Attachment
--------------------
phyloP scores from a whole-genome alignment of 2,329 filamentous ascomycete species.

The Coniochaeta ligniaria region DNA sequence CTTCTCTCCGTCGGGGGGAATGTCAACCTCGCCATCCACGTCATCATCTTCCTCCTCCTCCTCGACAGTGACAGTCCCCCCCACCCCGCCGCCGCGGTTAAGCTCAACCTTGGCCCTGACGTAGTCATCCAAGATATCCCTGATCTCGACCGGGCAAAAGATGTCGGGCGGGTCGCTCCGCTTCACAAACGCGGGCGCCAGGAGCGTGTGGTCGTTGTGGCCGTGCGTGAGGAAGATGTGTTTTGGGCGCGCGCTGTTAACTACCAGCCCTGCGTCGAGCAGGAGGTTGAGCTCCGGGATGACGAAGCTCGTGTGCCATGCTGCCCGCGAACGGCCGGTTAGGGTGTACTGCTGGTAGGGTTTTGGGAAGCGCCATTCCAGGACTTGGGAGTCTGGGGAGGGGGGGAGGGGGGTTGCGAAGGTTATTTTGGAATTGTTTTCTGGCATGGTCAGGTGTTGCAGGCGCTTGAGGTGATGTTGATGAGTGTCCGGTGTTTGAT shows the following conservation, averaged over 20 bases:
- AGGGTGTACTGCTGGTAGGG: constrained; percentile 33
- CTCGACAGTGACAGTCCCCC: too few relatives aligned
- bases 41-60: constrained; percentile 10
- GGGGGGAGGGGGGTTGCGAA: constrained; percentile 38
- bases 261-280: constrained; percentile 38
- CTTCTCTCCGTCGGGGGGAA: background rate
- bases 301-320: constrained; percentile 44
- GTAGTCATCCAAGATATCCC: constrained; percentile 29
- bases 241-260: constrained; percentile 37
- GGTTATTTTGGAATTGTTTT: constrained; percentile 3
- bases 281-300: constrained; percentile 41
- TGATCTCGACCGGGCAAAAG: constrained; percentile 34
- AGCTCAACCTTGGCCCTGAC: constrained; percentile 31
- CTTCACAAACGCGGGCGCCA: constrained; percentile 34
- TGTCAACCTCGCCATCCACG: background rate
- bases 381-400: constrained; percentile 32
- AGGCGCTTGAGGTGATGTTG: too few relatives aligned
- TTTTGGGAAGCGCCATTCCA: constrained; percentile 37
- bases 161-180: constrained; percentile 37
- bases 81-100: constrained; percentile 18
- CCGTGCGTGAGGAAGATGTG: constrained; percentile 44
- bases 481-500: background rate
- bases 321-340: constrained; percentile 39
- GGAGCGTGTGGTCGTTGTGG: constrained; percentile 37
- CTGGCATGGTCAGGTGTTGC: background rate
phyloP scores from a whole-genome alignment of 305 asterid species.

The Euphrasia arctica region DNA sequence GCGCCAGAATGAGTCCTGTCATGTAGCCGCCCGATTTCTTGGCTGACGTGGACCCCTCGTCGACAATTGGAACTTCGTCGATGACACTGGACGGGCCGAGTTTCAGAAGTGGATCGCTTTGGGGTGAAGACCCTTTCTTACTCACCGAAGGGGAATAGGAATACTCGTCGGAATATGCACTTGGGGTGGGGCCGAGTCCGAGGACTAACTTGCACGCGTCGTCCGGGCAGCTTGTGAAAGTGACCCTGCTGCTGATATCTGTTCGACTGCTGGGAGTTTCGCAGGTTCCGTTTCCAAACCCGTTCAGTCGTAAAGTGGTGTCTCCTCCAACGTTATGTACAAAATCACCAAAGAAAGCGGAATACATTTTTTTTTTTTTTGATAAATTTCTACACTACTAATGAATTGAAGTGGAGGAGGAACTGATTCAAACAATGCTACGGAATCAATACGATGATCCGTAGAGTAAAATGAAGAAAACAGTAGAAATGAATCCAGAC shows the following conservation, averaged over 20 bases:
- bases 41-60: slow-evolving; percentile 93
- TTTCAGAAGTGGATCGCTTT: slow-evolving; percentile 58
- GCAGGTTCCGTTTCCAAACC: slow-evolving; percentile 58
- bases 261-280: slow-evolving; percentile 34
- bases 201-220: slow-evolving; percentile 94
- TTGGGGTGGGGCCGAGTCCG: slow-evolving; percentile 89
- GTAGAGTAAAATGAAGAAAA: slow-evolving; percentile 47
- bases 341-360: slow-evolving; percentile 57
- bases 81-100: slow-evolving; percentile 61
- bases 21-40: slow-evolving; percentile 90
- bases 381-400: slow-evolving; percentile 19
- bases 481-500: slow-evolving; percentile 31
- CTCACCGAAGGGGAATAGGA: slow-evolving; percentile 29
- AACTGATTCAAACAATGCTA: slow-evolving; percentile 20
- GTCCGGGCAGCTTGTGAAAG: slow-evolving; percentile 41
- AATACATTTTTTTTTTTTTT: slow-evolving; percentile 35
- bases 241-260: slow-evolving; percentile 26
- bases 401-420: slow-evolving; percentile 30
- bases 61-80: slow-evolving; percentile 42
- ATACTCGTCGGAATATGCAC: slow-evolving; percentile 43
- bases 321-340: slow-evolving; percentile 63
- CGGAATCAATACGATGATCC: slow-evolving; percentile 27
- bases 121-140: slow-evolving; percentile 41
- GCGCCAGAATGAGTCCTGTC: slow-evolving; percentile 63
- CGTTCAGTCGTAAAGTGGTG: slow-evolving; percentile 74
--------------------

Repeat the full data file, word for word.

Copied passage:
phyloP scores from a whole-genome alignment of 2,329 filamentous ascomycete species.

The Coniochaeta ligniaria region DNA sequence CTTCTCTCCGTCGGGGGGAATGTCAACCTCGCCATCCACGTCATCATCTTCCTCCTCCTCCTCGACAGTGACAGTCCCCCCCACCCCGCCGCCGCGGTTAAGCTCAACCTTGGCCCTGACGTAGTCATCCAAGATATCCCTGATCTCGACCGGGCAAAAGATGTCGGGCGGGTCGCTCCGCTTCACAAACGCGGGCGCCAGGAGCGTGTGGTCGTTGTGGCCGTGCGTGAGGAAGATGTGTTTTGGGCGCGCGCTGTTAACTACCAGCCCTGCGTCGAGCAGGAGGTTGAGCTCCGGGATGACGAAGCTCGTGTGCCATGCTGCCCGCGAACGGCCGGTTAGGGTGTACTGCTGGTAGGGTTTTGGGAAGCGCCATTCCAGGACTTGGGAGTCTGGGGAGGGGGGGAGGGGGGTTGCGAAGGTTATTTTGGAATTGTTTTCTGGCATGGTCAGGTGTTGCAGGCGCTTGAGGTGATGTTGATGAGTGTCCGGTGTTTGAT shows the following conservation, averaged over 20 bases:
- AGGGTGTACTGCTGGTAGGG: constrained; percentile 33
- CTCGACAGTGACAGTCCCCC: too few relatives aligned
- bases 41-60: constrained; percentile 10
- GGGGGGAGGGGGGTTGCGAA: constrained; percentile 38
- bases 261-280: constrained; percentile 38
- CTTCTCTCCGTCGGGGGGAA: background rate
- bases 301-320: constrained; percentile 44
- GTAGTCATCCAAGATATCCC: constrained; percentile 29
- bases 241-260: constrained; percentile 37
- GGTTATTTTGGAATTGTTTT: constrained; percentile 3
- bases 281-300: constrained; percentile 41
- TGATCTCGACCGGGCAAAAG: constrained; percentile 34
- AGCTCAACCTTGGCCCTGAC: constrained; percentile 31
- CTTCACAAACGCGGGCGCCA: constrained; percentile 34
- TGTCAACCTCGCCATCCACG: background rate
- bases 381-400: constrained; percentile 32
- AGGCGCTTGAGGTGATGTTG: too few relatives aligned
- TTTTGGGAAGCGCCATTCCA: constrained; percentile 37
- bases 161-180: constrained; percentile 37
- bases 81-100: constrained; percentile 18
- CCGTGCGTGAGGAAGATGTG: constrained; percentile 44
- bases 481-500: background rate
- bases 321-340: constrained; percentile 39
- GGAGCGTGTGGTCGTTGTGG: constrained; percentile 37
- CTGGCATGGTCAGGTGTTGC: background rate
phyloP scores from a whole-genome alignment of 305 asterid species.

The Euphrasia arctica region DNA sequence GCGCCAGAATGAGTCCTGTCATGTAGCCGCCCGATTTCTTGGCTGACGTGGACCCCTCGTCGACAATTGGAACTTCGTCGATGACACTGGACGGGCCGAGTTTCAGAAGTGGATCGCTTTGGGGTGAAGACCCTTTCTTACTCACCGAAGGGGAATAGGAATACTCGTCGGAATATGCACTTGGGGTGGGGCCGAGTCCGAGGACTAACTTGCACGCGTCGTCCGGGCAGCTTGTGAAAGTGACCCTGCTGCTGATATCTGTTCGACTGCTGGGAGTTTCGCAGGTTCCGTTTCCAAACCCGTTCAGTCGTAAAGTGGTGTCTCCTCCAACGTTATGTACAAAATCACCAAAGAAAGCGGAATACATTTTTTTTTTTTTTGATAAATTTCTACACTACTAATGAATTGAAGTGGAGGAGGAACTGATTCAAACAATGCTACGGAATCAATACGATGATCCGTAGAGTAAAATGAAGAAAACAGTAGAAATGAATCCAGAC shows the following conservation, averaged over 20 bases:
- bases 41-60: slow-evolving; percentile 93
- TTTCAGAAGTGGATCGCTTT: slow-evolving; percentile 58
- GCAGGTTCCGTTTCCAAACC: slow-evolving; percentile 58
- bases 261-280: slow-evolving; percentile 34
- bases 201-220: slow-evolving; percentile 94
- TTGGGGTGGGGCCGAGTCCG: slow-evolving; percentile 89
- GTAGAGTAAAATGAAGAAAA: slow-evolving; percentile 47
- bases 341-360: slow-evolving; percentile 57
- bases 81-100: slow-evolving; percentile 61
- bases 21-40: slow-evolving; percentile 90
- bases 381-400: slow-evolving; percentile 19
- bases 481-500: slow-evolving; percentile 31
- CTCACCGAAGGGGAATAGGA: slow-evolving; percentile 29
- AACTGATTCAAACAATGCTA: slow-evolving; percentile 20
- GTCCGGGCAGCTTGTGAAAG: slow-evolving; percentile 41
- AATACATTTTTTTTTTTTTT: slow-evolving; percentile 35
- bases 241-260: slow-evolving; percentile 26
- bases 401-420: slow-evolving; percentile 30
- bases 61-80: slow-evolving; percentile 42
- ATACTCGTCGGAATATGCAC: slow-evolving; percentile 43
- bases 321-340: slow-evolving; percentile 63
- CGGAATCAATACGATGATCC: slow-evolving; percentile 27
- bases 121-140: slow-evolving; percentile 41
- GCGCCAGAATGAGTCCTGTC: slow-evolving; percentile 63
- CGTTCAGTCGTAAAGTGGTG: slow-evolving; percentile 74